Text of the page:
Andrew Thornton

There is no doubt these are challenging times for all businesses, and as always, food retailing is up there on the front line.

Along with dealing with coronavirus issues and related changes in shopper behaviour, we have to contend with supply chain issues, fuel shortages and the ongoing challenge of people management, with labour now in short supply in many places.

For me, working with people is the single biggest challenge and the single biggest opportunity for entrepreneurs. The sale of Thornton’s Budgens over the summer was the culmination of a six-year experiment in running a business from the heart.

What, you may ask, does ‘running a business from the heart’ mean? As I define it, it means allowing people to truly be themselves, to fully access all their talents and to feel trusted.

The traditional retail model is of command and control – ‘do as I say, do what you are supposed to and don’t ask questions’.

Andrew Thornton’s store empowers his staff to embrace plastic-free products

While the chain of command in a multiple is long, and decisions are often made a long way from the coal face, if you are an independent retailer or a supplier, ask yourself how much of a command and control style do you need?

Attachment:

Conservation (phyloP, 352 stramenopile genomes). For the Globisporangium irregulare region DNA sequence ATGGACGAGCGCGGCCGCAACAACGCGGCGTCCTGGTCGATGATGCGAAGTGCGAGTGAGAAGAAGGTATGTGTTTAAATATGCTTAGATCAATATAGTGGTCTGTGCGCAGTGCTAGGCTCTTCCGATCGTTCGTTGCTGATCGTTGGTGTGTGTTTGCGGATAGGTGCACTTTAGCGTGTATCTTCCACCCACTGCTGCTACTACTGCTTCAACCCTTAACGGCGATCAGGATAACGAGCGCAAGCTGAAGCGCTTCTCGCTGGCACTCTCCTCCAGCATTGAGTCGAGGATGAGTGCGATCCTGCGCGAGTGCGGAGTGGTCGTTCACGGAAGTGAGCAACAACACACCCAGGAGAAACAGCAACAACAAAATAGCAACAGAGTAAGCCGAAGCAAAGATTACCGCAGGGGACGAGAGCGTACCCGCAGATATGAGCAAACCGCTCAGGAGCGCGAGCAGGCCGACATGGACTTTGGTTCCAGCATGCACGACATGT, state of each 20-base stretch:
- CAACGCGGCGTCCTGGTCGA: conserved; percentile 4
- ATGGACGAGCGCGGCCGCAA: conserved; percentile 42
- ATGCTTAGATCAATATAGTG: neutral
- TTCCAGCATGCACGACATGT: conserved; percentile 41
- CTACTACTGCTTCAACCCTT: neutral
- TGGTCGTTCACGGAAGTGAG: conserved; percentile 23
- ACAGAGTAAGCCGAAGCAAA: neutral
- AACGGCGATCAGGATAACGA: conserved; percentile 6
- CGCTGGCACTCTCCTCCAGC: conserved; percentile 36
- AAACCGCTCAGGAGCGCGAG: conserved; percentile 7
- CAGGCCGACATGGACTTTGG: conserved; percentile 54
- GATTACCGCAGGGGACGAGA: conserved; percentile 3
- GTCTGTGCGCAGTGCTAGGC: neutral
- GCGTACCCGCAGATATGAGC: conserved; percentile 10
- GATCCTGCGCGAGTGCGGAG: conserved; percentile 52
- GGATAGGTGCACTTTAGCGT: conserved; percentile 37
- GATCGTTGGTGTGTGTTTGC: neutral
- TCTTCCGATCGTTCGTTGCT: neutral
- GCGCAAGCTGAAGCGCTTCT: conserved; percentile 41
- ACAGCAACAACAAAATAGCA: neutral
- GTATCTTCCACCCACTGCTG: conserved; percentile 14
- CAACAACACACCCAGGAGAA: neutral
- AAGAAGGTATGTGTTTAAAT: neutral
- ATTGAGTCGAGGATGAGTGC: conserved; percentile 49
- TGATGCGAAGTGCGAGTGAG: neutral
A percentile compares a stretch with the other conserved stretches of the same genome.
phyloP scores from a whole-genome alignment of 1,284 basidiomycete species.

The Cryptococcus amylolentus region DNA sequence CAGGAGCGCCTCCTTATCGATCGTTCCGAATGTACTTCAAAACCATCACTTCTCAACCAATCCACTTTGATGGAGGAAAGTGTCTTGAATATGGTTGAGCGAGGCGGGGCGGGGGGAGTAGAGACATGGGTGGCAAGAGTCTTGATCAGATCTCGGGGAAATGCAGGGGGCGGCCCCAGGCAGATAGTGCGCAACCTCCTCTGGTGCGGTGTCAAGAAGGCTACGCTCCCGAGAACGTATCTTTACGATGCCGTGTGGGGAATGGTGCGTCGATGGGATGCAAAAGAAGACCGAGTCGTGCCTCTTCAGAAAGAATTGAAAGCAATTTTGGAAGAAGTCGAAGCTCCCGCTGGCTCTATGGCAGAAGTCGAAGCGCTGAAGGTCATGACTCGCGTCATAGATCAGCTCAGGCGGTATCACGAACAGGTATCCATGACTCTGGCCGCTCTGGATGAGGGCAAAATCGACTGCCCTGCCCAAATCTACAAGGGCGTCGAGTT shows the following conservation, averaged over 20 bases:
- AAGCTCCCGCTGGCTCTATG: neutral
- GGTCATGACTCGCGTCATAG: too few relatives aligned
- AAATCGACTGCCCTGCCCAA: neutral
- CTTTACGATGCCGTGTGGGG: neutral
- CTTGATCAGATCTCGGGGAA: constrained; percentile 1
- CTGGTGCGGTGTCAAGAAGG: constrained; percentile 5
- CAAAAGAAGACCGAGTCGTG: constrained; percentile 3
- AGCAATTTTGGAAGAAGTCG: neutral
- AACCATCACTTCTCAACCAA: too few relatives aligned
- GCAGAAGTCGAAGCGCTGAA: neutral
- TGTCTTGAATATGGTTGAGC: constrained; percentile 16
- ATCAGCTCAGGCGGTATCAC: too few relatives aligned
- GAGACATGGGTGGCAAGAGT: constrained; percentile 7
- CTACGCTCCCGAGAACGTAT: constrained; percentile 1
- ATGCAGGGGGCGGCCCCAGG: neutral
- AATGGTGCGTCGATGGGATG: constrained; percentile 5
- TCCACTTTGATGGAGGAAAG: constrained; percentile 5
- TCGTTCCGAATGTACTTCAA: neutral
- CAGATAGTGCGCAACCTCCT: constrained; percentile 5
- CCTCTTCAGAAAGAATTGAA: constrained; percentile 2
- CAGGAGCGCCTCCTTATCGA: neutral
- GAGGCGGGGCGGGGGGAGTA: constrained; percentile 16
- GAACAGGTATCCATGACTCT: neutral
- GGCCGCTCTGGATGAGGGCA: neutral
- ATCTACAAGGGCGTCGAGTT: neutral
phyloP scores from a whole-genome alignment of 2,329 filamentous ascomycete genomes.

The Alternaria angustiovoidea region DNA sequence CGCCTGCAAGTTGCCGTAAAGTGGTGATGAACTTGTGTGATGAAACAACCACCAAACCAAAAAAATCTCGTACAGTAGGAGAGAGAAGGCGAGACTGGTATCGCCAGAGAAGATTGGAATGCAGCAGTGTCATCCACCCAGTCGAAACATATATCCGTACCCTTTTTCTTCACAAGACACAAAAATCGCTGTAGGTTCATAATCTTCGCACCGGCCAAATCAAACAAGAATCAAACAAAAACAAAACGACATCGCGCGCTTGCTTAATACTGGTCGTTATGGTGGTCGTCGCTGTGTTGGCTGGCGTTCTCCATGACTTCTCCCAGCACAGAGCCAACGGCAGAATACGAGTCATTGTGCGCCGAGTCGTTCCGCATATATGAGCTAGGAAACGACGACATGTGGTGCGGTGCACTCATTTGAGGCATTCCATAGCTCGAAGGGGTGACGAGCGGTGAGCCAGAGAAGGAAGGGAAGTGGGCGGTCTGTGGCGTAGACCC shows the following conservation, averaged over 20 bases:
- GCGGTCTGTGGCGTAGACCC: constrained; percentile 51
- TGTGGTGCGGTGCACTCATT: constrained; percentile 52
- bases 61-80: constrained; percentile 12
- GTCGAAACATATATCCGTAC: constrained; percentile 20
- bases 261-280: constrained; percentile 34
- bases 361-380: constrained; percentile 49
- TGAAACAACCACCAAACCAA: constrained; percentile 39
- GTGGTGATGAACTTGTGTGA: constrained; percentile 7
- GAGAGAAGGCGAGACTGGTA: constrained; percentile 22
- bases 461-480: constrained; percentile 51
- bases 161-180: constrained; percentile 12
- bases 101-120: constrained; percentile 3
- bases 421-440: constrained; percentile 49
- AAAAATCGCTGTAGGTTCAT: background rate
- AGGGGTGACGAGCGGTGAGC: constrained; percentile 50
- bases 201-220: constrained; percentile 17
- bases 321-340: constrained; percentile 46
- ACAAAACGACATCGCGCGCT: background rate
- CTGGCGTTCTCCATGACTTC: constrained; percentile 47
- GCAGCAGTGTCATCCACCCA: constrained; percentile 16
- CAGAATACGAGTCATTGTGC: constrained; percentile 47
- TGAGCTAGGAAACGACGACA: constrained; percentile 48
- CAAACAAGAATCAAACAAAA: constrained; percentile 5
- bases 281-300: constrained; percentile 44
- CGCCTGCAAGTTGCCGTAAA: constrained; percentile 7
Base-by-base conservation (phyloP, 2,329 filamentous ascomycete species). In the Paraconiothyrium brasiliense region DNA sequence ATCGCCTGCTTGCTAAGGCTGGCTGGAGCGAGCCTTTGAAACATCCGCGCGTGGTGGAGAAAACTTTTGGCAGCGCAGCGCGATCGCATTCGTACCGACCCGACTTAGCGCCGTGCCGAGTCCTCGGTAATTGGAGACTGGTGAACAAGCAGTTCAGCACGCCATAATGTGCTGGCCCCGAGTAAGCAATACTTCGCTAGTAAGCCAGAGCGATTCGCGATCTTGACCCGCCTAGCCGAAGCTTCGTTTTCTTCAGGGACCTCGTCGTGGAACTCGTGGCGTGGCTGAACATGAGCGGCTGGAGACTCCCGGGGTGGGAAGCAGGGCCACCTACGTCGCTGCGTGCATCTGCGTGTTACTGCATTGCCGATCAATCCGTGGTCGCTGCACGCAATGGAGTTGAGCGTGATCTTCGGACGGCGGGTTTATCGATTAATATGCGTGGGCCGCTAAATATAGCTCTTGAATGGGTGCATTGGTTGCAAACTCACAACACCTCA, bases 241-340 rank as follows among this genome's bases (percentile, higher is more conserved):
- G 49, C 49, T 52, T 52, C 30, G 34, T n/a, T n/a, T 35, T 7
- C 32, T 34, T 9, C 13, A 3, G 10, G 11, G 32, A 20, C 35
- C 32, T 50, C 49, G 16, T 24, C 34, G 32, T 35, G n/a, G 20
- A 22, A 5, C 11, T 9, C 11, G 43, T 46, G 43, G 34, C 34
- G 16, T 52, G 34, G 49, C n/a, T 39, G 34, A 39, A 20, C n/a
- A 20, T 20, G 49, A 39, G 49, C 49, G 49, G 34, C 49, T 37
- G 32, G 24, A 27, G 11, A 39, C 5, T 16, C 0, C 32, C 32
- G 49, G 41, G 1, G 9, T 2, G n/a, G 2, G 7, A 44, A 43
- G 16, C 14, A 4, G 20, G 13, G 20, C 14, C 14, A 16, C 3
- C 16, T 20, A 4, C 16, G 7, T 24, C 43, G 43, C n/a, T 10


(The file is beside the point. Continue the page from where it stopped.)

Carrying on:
When I sold Thornton’s Budgens, the feedback from my team was that the aspects they most valued of the ‘heart’ style of leadership were trust and freedom.

To help build this, we did not have a store manager – we had two co-leaders, who were both women, and they had two co-deputies, who lead the overall team of 65 people, and managed the five outside concessions we operated.

This immediately moved away from the need to get approval for decisions from a single, all-powerful store manager and helped us develop ‘self-leadership’.

With all of the leaders, I let them know very clearly that I trusted them to work when they needed to, and that they did not need to operate to a pre-defined schedule – as long as the work was done, they did not need to check in with me if they wanted to work at different times to suit their family situation.

How to train your team your for success

All of my team had busy and full lives, and some of those with young families had to juggle parenting with a working partner, or being a single parent.

The gift I could give them was my flexibility, and they appreciated me for the freedom it gave them. The fact I trusted them, and did not need to clock-watch their hours, was hugely important, and the loyalty this generated was extraordinary.

So, here is a challenge – consider what changes can you make to trust your team more and give them more freedom.

Think of a small step today and implement it. I can assure you, you’ll be rewarded many times over.

Chefs in Eat 17 convenience stores are given control over their range, price and staffing